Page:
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Mysuru Residents Demand Ban on Newspaper Food Packaging

Mysuru Residents Demand Ban on Newspaper Food Packaging

With cases of cancer on the rise, concerned citizens in Mysuru are urging authorities to take action against the use of newspapers for food packaging. Bakeries, eateries, and other food vendors often wrap items like idli, vada, dosa, cake, and more in newspapers. However, this practice can have serious health implications.

The Risks of Newspaper Food Packaging

  1. Chemical Absorption: Newspapers can absorb harmful chemicals from the ink, which may transfer to the food. These chemicals pose health risks, especially when consumed regularly.
  2. Cancer Concerns: India recorded 14.1 lakh new cancer cases last year, with 9.1 lakh deaths due to cancer. Using newspapers for food packaging can contribute to these alarming statistics.
  3. FSSAI Guidelines: The Food Safety and Standards Authority of India (FSSAI) has banned the use of newspapers for wrapping food items. Despite this, the practice continues.
  4. Contamination Risks: Newspapers are exposed to various environmental conditions during distribution, making them susceptible to contamination by bacteria, viruses, and other pathogens.

Butter Paper as an Alternative

Instead of newspapers, eateries should use butter paper for food packaging. While it costs more (around Rs 20 per sheet), it ensures safer food handling and reduces health risks.

Conclusion: Prioritizing Health and Safety

In light of the health risks associated with newspaper food packaging, Mysuru City Corporation (MCC) must take decisive action. Here are some key points to consider:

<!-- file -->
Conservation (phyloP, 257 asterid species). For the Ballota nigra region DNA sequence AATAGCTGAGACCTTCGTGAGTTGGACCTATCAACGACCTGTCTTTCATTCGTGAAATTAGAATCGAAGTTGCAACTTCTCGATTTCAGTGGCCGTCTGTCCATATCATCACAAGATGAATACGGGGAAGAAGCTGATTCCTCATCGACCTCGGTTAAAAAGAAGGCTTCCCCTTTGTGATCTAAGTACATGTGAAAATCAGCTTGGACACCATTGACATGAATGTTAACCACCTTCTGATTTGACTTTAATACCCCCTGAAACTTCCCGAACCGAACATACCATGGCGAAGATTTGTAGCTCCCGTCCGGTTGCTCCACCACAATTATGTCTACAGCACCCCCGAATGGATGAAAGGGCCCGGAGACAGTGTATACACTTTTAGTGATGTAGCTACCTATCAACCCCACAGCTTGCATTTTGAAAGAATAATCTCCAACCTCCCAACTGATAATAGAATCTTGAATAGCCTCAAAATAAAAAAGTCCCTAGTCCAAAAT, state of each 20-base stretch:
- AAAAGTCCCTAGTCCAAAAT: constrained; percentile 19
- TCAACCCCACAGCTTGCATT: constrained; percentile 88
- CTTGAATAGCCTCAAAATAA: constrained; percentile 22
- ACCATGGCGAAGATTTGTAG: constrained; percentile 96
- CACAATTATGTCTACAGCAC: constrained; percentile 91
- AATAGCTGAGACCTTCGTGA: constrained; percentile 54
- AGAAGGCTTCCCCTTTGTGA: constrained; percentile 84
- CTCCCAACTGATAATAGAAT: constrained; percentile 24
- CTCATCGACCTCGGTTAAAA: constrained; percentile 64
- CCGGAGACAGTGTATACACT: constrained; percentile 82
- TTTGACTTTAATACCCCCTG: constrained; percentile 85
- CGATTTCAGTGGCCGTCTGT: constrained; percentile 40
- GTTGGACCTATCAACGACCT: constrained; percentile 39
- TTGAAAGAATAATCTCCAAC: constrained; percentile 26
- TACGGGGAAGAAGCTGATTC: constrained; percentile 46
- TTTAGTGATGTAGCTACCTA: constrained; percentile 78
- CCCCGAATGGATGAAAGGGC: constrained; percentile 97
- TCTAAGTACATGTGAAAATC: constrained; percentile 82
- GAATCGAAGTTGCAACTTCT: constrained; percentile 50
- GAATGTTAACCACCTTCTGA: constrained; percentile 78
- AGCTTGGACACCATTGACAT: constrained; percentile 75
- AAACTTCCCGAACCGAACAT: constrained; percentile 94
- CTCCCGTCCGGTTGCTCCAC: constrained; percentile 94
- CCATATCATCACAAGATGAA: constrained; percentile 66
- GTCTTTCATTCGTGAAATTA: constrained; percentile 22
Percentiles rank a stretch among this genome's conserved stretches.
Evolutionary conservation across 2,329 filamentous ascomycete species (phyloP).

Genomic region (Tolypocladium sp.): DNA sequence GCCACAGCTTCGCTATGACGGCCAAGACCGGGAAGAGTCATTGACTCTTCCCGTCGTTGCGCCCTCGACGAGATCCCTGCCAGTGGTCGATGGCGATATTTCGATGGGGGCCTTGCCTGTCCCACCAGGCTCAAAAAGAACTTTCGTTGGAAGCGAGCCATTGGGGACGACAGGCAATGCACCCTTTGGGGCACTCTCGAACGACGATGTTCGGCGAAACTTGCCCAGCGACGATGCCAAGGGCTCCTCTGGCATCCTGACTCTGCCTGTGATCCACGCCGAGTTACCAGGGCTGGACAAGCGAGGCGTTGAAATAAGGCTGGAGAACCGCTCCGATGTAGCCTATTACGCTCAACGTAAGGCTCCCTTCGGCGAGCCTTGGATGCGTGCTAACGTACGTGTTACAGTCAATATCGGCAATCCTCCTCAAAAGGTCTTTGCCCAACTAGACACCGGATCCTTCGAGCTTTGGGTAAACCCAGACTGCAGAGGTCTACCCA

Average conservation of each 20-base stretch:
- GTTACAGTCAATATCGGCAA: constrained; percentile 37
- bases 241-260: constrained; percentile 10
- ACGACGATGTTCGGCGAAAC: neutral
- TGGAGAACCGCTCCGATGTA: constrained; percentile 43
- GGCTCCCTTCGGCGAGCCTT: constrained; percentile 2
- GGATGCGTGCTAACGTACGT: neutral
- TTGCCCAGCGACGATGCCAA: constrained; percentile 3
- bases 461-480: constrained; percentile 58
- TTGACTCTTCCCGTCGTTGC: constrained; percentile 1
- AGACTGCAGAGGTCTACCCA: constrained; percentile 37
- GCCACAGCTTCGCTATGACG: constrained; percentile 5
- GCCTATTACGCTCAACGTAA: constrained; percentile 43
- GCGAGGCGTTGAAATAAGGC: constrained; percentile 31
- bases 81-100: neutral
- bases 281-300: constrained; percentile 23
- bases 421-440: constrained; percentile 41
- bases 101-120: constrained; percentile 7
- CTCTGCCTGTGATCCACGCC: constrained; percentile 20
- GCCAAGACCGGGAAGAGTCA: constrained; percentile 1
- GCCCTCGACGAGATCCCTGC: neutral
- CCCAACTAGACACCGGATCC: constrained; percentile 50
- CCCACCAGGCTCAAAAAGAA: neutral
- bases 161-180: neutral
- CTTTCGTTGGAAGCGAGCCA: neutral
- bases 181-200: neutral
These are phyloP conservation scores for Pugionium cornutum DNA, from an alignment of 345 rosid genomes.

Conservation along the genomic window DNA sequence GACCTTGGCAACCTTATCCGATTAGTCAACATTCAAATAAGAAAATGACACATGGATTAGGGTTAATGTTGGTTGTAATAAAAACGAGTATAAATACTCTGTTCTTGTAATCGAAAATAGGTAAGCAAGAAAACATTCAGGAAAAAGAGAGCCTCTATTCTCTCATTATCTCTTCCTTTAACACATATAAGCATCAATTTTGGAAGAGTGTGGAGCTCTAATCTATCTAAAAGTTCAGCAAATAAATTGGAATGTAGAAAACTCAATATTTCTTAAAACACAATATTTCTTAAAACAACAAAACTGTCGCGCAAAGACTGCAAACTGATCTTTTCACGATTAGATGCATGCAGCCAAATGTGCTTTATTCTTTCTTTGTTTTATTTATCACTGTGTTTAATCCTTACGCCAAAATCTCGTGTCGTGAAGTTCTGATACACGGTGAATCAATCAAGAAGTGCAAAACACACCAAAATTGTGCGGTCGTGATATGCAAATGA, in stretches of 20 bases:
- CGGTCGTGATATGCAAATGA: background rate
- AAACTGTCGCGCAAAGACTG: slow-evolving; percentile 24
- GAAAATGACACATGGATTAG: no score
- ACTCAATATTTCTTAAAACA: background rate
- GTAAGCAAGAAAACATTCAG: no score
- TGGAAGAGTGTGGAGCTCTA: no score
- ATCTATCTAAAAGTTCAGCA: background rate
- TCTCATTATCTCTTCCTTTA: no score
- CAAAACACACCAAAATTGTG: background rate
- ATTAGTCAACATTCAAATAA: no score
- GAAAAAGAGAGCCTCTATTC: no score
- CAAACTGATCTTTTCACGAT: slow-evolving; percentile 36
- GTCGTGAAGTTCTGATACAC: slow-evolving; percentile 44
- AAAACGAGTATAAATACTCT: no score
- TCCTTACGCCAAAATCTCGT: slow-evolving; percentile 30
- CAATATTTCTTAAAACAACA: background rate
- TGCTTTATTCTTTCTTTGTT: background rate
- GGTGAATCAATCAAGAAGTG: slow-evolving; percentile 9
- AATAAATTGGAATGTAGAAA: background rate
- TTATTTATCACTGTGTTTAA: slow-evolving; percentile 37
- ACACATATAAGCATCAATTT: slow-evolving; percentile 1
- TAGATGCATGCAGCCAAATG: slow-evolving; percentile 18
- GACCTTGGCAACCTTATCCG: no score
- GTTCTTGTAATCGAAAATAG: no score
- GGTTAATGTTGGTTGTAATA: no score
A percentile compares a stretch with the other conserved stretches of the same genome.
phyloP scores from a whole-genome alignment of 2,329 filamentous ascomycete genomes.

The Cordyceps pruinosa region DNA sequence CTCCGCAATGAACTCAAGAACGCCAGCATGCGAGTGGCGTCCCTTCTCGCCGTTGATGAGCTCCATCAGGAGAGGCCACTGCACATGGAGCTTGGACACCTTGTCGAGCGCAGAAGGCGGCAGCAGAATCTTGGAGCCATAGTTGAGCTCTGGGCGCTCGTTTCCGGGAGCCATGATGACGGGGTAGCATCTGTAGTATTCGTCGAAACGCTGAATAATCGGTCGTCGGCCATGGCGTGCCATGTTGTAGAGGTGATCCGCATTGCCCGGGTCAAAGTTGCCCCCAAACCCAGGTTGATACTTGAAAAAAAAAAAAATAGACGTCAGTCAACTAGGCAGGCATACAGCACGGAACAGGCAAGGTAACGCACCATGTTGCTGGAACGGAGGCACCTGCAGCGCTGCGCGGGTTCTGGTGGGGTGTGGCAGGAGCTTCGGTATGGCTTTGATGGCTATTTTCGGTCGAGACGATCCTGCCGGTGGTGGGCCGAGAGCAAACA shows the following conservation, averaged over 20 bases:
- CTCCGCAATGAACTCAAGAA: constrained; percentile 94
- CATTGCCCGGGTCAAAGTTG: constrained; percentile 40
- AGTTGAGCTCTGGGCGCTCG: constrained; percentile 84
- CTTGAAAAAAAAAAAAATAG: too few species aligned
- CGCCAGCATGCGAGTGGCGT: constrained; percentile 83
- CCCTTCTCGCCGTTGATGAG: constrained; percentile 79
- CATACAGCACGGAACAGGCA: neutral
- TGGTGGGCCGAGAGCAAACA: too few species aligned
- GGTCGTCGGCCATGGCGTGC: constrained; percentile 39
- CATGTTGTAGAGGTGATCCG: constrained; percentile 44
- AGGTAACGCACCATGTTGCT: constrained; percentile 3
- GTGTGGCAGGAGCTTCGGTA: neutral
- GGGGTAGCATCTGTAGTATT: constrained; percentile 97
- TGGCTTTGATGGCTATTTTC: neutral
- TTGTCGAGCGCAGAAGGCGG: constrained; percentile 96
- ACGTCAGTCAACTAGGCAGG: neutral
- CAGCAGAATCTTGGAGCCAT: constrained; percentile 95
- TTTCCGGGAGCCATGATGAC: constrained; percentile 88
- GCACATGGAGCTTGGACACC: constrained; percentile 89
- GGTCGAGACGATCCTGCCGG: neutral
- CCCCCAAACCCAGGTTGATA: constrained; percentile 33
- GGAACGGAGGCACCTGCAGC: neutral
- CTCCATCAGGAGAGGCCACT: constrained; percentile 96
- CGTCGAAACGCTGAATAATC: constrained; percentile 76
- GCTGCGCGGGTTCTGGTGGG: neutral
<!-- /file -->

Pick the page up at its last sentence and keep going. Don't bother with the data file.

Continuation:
1. Awareness Campaigns: MCC should launch awareness campaigns to educate both food vendors and consumers about the dangers of using newspapers for packaging. Simple posters, social media messages, and workshops can spread the message effectively.
  2. Strict Enforcement: Existing guidelines from the Food Safety and Standards Authority of India (FSSAI) prohibit the use of newspapers for wrapping food items. MCC must enforce these guidelines rigorously. Regular inspections and penalties for non-compliance can deter businesses from using newspapers.
  3. Promoting Alternatives: Encourage eateries and bakeries to switch to safer alternatives like butter paper. While it may be slightly more expensive, the long-term health benefits far outweigh the cost.
  4. Collaboration with Stakeholders: MCC should collaborate with local businesses, health experts, and environmentalists to find sustainable solutions. Engaging all stakeholders ensures a holistic approach to food safety.

Remember, our collective efforts can lead to positive change. Letā€™s protect our health and the environment by saying no to newspaper food packaging!

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